As I relax here at home and prepare for "Long Island vs. Old Man Winter: Round Two," I shall relate the story of how my house has returned to the twenty-first century, at least in terms of telecommunications. The physical structure of the place remains old, and in many instances, not very energy-efficient. But now...we have Internet throughout this dwelling.
It started with a fairly innocent question during Saturday night's dinner; my mom asked me how I liked the iPad. I told her that it was just fine, and doing about as well as it could be within the prevailing limitations of communication infrastructure. I allowed about a minute to pass, and then asked the question that I'd hoped would set us on the road to broadband: "Mom, when's the last time you used dial-up to get online? Because that's what you're paying AOL for." She couldn't recall when she had last used the telephone line. I then gave her the relative price comparison between Optimum and what she had been paying for that dormant AOL service. It didn't take much convincing for her to sign on to getting Optimum Online. She agreed even after a brief inquiry into the merits of Verizon FiOS, with her saying she didn't want to further line the pockets of the Dolan clan. We will...but the net cost is negligible to her, as the difference in cost will be tacked on to my monthly rent going forward.
After we waited out Sunday, we drove over to the Cablevision store in Huntington to get the stuff. That was a relatively seamless transaction. The true fun started once we got home and I retired to the freezing cold basement to begin the process of setting up the equipment. I hooked in the splitter, ran the cables, and slipped the installation disc into my computer. And...nothing. The software wouldn't even install. After a few unsuccessful attempts, I grabbed my mom's (formerly my) computer, which still runs Windows XP. It took the software, but wouldn't take to the Internet connection. I went through the computer's settings to make sure they were good, and then ran the installation program a couple more times. Nothing. The most telling sign that success wasn't in my immediate future was the light on the cable modem that blinked at regular, two-second intervals. If there was a problem with the signal entering the house, it wouldn't be that constant. Thus, I decided to call Cablevision to see if they could help me get a handle on it.
The service call began with an automated sequence of voice prompts, which proved unable to solve the problem. I was eventually connected with a representative, who suggested a few other things. The last of these required me to connect the cable modem to the main cable line entering the house...and even that failed. And so it was that I bound myself to the schedules of the guys in the trucks, committing myself to a large block of time at home (between roughly 3 and 8 pm). Thankfully, they arrived - with TWO vehicles - just before four. As soon as they entered the basement and looked at the particular model of cable modem I'd been given, they had a preliminary diagnosis. They said that over the several years that model had been in use, that they'd seen three of them work. They also said that the Optimum installation program was unnecessary. That told me that they were solid, and wouldn't jerk me around. They hooked their big cable testing tablet into the line going to the modem, and confirmed that the entering signal was fine. They swapped the modem for a different model, and got it authorized properly. While they did this, they had to speak with a dispatcher; they were briefly on hold, and I heard the words "your call is important to us." Knowing that the support guys have to listen to the same messages as us common folk gave me a small pang of sympathy for them. After more than a few gyrations, modem resets, and computer resets, the Google home page appeared in the browser on my mom's computer. To paraphrase Scotty, "Captain! There be Internet here!"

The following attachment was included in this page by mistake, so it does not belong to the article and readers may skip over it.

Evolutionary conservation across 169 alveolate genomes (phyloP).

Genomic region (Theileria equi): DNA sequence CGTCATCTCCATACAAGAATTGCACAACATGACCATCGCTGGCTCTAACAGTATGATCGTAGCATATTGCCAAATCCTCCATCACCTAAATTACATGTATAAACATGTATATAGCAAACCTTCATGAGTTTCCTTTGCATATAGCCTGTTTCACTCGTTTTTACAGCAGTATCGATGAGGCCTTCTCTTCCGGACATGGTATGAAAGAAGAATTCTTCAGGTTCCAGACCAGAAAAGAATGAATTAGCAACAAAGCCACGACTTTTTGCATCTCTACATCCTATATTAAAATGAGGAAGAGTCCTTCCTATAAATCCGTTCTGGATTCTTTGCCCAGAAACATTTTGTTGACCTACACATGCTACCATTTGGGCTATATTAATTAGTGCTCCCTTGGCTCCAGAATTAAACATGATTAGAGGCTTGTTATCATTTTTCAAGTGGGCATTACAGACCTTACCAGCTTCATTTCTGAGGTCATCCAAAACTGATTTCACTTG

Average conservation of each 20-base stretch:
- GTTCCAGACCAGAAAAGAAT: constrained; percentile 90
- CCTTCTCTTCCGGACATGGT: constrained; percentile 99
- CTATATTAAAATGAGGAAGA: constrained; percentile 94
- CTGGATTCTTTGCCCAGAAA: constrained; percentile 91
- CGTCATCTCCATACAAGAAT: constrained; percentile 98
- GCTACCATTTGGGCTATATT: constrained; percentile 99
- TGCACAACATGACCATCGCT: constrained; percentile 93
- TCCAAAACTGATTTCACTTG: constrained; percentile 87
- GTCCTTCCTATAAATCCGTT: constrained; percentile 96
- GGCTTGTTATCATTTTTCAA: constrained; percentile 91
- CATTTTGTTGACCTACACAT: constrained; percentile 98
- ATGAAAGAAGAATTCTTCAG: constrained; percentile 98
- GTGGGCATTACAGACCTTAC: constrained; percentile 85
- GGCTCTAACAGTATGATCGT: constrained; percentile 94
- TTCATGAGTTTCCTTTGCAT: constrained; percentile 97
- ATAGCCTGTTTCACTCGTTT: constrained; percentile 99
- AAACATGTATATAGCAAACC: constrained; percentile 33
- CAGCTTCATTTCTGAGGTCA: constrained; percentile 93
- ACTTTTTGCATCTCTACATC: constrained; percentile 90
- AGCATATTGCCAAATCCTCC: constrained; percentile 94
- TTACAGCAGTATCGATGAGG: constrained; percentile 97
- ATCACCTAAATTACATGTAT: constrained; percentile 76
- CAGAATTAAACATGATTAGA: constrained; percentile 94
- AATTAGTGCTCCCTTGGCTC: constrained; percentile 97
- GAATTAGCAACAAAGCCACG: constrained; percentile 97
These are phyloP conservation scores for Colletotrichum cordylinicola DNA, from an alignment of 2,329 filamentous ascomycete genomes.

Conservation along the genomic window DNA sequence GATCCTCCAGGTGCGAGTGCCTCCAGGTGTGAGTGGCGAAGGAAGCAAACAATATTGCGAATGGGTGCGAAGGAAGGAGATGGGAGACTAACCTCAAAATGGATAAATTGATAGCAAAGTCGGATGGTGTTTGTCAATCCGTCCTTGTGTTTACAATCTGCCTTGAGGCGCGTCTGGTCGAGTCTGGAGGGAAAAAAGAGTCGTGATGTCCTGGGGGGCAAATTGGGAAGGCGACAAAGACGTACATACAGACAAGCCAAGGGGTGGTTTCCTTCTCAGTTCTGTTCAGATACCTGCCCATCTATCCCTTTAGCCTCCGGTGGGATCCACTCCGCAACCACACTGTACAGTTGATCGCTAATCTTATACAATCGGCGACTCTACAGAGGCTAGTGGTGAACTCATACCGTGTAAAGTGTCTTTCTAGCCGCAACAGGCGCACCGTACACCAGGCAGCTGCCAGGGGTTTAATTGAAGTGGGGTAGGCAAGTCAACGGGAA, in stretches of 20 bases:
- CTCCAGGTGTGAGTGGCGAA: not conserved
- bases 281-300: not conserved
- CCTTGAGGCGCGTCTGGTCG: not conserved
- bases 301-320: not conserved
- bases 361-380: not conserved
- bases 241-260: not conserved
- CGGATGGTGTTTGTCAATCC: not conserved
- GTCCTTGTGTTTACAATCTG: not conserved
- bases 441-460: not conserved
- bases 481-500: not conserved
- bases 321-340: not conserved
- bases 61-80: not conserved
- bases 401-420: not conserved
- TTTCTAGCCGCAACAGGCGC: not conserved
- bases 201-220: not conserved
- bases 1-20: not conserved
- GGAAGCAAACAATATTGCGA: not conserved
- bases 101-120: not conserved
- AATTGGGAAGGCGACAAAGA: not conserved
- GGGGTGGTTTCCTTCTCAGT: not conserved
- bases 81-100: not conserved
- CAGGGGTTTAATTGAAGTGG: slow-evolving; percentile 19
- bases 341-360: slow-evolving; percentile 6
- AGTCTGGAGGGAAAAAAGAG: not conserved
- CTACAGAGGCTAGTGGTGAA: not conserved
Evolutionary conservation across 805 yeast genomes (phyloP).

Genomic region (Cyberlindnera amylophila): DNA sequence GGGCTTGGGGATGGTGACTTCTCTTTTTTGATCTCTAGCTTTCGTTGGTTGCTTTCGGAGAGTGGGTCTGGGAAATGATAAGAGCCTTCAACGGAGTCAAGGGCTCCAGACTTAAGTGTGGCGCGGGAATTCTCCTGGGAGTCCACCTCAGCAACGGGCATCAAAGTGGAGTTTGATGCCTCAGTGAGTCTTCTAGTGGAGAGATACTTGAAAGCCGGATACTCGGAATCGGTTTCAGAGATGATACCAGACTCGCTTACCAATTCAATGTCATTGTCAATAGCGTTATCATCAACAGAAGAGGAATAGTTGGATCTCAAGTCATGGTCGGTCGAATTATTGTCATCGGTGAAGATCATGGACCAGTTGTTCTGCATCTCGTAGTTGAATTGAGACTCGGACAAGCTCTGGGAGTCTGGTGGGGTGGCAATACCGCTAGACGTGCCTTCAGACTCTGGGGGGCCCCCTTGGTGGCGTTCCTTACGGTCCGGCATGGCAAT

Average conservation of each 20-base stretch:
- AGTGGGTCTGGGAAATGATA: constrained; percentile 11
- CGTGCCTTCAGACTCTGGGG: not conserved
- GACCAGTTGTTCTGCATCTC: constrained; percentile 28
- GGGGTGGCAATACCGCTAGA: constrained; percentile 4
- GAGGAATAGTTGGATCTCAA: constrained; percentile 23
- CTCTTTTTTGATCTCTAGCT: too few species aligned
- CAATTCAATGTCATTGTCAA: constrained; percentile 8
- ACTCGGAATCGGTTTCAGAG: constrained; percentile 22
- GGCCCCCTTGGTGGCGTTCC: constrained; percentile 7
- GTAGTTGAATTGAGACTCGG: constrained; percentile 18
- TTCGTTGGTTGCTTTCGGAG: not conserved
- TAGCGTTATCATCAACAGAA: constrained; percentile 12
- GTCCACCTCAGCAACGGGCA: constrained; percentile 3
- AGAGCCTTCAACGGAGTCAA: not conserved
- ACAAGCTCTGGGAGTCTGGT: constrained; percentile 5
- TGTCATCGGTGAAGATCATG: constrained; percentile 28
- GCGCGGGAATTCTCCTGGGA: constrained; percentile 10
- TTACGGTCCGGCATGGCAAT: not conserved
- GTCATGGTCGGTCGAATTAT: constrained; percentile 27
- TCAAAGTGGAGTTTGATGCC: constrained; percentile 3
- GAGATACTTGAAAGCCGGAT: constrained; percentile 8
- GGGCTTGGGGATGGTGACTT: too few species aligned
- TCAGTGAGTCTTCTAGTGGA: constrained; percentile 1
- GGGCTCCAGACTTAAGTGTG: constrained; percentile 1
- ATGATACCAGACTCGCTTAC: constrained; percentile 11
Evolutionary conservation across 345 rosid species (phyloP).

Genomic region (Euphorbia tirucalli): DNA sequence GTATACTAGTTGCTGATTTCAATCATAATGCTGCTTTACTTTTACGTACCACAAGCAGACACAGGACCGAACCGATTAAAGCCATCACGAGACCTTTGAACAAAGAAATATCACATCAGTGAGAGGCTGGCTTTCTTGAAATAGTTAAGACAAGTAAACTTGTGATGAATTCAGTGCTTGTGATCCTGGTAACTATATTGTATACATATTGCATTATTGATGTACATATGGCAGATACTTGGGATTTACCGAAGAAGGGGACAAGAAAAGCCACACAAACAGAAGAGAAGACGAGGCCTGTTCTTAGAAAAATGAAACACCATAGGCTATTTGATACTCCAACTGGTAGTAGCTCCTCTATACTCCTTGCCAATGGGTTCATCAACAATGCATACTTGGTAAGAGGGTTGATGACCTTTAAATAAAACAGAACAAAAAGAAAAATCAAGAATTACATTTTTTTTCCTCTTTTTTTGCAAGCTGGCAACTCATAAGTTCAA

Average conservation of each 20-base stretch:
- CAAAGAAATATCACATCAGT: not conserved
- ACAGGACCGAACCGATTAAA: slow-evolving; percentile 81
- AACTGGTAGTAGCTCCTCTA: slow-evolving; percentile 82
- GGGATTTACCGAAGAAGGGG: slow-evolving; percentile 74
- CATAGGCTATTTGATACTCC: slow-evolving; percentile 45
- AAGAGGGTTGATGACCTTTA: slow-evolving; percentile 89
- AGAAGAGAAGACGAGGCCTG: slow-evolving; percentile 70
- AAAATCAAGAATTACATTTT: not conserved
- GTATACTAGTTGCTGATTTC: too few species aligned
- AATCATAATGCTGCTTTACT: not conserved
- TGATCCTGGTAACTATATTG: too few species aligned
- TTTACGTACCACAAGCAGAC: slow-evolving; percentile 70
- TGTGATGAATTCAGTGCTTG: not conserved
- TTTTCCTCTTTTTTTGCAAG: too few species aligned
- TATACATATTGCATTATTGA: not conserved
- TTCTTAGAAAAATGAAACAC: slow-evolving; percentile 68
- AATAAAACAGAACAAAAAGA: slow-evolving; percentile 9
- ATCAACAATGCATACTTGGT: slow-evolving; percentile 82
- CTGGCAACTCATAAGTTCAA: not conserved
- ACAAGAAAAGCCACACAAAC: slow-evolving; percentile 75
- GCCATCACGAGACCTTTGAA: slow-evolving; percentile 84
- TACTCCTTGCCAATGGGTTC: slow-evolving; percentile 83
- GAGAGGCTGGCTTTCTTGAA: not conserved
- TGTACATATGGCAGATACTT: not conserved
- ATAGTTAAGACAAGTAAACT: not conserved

That done and the Cablevision people gone, it fell back to me to establish a secure wireless network. Just one problem: the router I'd pulled out of storage still had its previous settings on it. Settings from two years ago in Connecticut. Settings that I did not remember. But there's a reset button on the back! I just press that and try again and we'll be good, right? Nope. But I did have Internet down to the basement, so I Googled how to restore the factory defaults on the router. Ah, I have to hold the reset button for five seconds! Done and done. Now we should be good...no such luck. But what's this...why is my network card trying to be connected to two networks simultaneously? Let's reset that. And, one more run of the router software installation...YES! Victory is mine! A secure, wireless network has been established, and both computers in the house and my iPad are authorized for access. I retire to my room to exhale - and to warm up, since I didn't have my jacket in the basement. I glance at my documents folder, and open a file called "Network Security Settings." Wait a minute...those aren't the settings I just established. I had to just shake my head. The previous settings for the router had been there all along. Ah, well.
Such a series of trials and tribulations, and for what? So I can now sit here on my futon and type this entry from my iPad, without having to put it into the window to pick up anything I might want to link to. But what does that matter, really? After all, civilization as we know it is about to come to a screeching halt. I had an inkling of it when the seminal event happened just after midnight last night, as the BCS Championship Game drew to a close. And The Onion confirmed it this afternoon. Freaking Musberger. I never did like that guy.
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